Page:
Always use a digital thermometer to check your child’s temperature. Never use a mercury thermometer.
For infants and toddlers, be sure
to use a rectal thermometer the right way. A rectal thermometer may accidentally poke a
hole in (perforate) the rectum. It may also pass on germs from the stool. Always follow
the product maker’s directions for proper use. If you don’t feel comfortable taking a
rectal temperature, use another way. When you talk to your child’s healthcare provider,
tell him or her which way you used to take your child’s temperature.
Here are guidelines for fever temperature. Ear temperatures aren’t accurate before 6 months of age. Don’t take an oral temperature until your child is at least 4 years old.
Infant younger than 3 months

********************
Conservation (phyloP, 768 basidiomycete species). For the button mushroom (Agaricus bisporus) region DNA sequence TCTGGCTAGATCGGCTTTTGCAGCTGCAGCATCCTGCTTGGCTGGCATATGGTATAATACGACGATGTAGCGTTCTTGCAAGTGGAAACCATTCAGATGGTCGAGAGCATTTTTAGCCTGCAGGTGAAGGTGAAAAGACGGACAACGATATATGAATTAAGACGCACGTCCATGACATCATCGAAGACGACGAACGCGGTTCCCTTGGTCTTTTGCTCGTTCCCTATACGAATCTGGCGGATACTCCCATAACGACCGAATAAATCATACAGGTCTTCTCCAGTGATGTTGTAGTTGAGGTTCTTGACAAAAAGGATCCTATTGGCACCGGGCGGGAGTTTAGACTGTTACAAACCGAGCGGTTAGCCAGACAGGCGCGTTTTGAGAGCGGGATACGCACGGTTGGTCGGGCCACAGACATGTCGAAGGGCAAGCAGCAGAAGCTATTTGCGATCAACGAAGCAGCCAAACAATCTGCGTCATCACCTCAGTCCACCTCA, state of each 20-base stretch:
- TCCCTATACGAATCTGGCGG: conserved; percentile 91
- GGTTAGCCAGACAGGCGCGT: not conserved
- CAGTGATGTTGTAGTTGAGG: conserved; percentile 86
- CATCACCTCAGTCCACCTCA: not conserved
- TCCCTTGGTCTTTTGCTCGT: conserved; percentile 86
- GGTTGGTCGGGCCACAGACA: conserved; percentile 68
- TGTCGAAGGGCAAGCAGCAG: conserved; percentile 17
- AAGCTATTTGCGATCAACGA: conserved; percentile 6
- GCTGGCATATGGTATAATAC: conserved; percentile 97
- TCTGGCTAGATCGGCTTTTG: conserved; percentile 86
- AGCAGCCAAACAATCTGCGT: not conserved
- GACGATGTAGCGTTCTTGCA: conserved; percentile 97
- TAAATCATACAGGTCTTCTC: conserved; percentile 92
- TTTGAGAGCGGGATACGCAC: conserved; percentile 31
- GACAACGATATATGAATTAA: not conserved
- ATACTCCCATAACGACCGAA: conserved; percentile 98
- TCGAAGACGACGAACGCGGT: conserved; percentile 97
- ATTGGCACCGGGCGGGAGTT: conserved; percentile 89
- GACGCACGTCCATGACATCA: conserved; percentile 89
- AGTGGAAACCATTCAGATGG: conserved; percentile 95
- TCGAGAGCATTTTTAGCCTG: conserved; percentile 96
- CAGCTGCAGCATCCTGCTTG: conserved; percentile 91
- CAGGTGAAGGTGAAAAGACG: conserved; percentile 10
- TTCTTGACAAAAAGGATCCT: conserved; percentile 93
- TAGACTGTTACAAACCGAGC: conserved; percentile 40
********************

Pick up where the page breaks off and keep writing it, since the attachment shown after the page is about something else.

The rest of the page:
Ask your child’s healthcare provider how you should take the temperature.
Rectal or forehead
temperature of 100.4°F (38°C) or higher, or as directed by the provider
Armpit temperature of 99°F (37.2°C) or higher, or as directed by the provider
Child age 3 to 36 months:
Rectal, forehead, or ear
temperature of 102°F (38.9°C) or higher, or as directed by the provider
Armpit temperature of 101°F (38.3°C) or higher, or as directed by the provider
Child of any age:
Repeated temperature of 104°F
(40°C) or higher, or as directed by the provider
Fever that lasts more than 24
hours in a child younger than age 2
Fever that lasts for 3 days
in a child 2 years or older